- (Photo: Billy Graham Evangelistic Association)
- (Photo: Reuters / Eric Thayer)
A year after a devastating tornado killed at least 161 people in Joplin, Mo., a church that was destroyed plans to show who God is by helping victims of recent tornadoes in Indiana.
The Rev. Aaron Brown of St. Paul's United Methodist Church announced Sunday that the church plans to not only lay the foundation of a new worship center, but the congregation will also send money and volunteers to help victims of tornados that struck southern Indiana in March, The Associated Press reported.
The church, which says its mission is to lead people to an active faith in Jesus Christ, wants to demonstrate that "life still wins."
"God will use what we've been through to show the world who He is," Brown was quoted as saying.
Tornadoes caused widespread destruction in Marysville and Henryville, Ind., early March, and at least one town of about 1,900 people was "completely gone," according to a sheriff's office.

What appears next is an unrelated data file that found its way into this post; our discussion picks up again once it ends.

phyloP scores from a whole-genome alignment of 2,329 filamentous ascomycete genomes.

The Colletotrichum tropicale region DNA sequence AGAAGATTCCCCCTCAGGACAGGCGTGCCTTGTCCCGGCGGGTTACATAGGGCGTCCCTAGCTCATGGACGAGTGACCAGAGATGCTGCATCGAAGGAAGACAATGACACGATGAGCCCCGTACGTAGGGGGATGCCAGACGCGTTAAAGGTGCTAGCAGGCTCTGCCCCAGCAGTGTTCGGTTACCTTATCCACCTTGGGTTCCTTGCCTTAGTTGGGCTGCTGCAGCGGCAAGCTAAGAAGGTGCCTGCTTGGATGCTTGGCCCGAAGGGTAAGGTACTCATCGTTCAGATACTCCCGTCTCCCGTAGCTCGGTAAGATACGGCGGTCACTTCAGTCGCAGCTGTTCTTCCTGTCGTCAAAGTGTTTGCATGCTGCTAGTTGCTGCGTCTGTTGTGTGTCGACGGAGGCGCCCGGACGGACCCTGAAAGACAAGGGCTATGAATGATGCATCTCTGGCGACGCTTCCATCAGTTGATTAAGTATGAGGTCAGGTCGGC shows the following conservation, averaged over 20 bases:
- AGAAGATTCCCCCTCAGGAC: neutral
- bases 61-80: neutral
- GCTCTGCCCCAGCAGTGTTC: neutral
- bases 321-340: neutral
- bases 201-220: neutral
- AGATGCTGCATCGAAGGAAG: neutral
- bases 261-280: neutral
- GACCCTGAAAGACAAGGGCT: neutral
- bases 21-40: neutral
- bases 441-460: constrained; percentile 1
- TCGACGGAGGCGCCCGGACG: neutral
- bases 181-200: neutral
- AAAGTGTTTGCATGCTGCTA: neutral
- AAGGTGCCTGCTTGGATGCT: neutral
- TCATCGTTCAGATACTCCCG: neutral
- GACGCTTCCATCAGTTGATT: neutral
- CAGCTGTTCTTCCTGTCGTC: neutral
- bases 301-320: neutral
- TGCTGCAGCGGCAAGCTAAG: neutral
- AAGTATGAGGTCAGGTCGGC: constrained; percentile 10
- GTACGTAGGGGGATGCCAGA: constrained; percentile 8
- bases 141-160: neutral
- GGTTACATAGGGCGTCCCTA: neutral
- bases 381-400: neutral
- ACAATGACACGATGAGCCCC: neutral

In Joplin, an EF-5 tornado that struck May 22 last year destroyed about one-fourth of the city, according to the American Red Cross. In total, nearly 7,000 houses were completely destroyed and over 850 others were damaged apart from 161 deaths. The storm also destroyed or damaged 27 churches.
Pastor John Myers of the Joplin Full Gospel Church, which too was destroyed a year ago, recalled that four members of the congregation died beneath the rubble. Another was blown out of her car and killed outside the church. Myers survived but lives with the cries for help he could do nothing about.
The church now has a new building. "You're glad to see a new building, you're glad to see things happening, and the people are happy," The Oklahoman quoted Myers as saying. "But still yet, in the back of your mind, you still remember it. It is still there yet, and it will be."